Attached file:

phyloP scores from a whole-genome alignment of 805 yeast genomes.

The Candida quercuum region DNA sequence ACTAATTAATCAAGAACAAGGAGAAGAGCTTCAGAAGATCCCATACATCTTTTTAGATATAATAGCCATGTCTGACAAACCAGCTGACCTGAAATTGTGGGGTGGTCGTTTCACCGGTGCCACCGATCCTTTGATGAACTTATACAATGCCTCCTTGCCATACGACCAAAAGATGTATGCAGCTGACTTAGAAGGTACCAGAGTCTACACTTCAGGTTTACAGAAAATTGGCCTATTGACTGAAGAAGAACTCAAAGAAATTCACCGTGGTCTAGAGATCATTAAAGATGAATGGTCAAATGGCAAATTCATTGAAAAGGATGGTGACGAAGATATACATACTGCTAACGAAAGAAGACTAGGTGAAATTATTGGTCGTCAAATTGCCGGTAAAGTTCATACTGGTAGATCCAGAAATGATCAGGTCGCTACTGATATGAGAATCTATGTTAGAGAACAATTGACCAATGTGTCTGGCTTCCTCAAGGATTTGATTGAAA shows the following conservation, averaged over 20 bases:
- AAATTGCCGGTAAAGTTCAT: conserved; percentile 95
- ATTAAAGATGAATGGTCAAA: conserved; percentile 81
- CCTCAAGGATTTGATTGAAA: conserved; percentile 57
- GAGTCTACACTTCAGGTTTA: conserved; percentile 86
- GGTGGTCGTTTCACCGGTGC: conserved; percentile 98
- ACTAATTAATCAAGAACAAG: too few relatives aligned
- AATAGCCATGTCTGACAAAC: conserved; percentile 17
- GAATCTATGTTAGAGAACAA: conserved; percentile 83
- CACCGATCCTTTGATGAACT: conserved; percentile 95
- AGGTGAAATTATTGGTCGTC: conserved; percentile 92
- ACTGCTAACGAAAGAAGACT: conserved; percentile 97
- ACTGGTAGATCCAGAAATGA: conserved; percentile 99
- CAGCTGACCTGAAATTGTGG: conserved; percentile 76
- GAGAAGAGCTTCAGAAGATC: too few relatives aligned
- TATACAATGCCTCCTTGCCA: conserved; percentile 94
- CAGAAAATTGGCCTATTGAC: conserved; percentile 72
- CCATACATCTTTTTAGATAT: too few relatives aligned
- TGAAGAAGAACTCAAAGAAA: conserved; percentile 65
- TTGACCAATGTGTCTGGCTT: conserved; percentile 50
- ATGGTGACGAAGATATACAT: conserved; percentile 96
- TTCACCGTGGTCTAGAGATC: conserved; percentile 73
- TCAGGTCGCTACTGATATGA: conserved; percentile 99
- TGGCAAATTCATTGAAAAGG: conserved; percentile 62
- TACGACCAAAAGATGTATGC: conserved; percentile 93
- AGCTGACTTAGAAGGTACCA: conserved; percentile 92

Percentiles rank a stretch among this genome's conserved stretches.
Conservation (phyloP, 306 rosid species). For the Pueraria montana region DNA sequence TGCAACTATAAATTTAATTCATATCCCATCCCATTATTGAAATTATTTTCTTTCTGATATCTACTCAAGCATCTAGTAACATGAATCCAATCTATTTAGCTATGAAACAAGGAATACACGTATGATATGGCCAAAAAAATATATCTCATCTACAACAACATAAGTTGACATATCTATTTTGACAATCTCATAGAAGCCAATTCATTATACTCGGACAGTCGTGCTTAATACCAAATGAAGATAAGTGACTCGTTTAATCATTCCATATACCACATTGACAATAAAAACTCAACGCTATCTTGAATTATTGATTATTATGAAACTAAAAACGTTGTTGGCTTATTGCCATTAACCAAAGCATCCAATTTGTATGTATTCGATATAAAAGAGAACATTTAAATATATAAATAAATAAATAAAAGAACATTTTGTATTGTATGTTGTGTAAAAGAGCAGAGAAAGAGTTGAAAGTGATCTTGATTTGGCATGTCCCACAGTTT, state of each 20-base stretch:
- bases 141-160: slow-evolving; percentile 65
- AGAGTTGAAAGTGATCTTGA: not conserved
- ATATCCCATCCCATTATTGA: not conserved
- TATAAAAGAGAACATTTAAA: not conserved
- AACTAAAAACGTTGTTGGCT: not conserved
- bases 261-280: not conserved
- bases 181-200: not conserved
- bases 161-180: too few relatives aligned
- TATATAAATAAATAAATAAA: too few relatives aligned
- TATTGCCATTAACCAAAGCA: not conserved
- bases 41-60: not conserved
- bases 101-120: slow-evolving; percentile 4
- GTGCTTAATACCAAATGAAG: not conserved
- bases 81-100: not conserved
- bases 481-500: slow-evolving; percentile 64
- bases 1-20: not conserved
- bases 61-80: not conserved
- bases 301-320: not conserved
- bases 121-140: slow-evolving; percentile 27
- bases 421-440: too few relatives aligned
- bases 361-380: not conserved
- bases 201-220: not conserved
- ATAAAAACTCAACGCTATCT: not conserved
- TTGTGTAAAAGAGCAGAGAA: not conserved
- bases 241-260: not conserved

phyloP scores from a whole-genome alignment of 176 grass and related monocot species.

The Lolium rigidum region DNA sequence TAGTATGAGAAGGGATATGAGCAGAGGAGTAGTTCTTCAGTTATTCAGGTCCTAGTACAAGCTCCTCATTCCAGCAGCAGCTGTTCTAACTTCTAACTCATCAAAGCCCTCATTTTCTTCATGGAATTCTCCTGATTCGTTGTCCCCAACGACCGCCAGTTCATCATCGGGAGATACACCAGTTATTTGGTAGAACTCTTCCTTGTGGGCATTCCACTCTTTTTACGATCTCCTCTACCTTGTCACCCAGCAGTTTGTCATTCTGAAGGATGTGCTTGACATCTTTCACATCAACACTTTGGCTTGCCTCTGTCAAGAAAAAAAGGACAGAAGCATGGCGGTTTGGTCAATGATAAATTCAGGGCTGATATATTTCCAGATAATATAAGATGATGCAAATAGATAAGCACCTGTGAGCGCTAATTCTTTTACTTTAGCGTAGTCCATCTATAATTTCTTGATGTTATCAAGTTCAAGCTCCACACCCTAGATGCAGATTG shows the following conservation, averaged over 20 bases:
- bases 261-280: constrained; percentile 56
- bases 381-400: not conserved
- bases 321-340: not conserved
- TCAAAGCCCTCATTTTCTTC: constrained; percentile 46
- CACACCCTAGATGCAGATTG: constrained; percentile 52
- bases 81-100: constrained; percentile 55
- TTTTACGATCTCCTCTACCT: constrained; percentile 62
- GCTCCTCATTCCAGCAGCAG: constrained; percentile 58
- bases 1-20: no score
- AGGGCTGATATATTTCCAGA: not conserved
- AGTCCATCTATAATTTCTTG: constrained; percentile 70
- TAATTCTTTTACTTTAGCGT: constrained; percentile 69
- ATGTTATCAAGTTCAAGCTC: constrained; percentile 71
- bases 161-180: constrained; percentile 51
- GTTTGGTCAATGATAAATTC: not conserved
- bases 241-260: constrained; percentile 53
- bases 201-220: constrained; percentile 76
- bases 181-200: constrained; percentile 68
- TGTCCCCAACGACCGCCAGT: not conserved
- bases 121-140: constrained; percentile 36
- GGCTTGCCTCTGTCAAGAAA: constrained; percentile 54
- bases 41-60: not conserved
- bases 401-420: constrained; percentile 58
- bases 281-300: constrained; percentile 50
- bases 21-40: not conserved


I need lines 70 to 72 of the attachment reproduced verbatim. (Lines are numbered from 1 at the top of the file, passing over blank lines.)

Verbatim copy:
- bases 161-180: constrained; percentile 51
- GTTTGGTCAATGATAAATTC: not conserved
- bases 241-260: constrained; percentile 53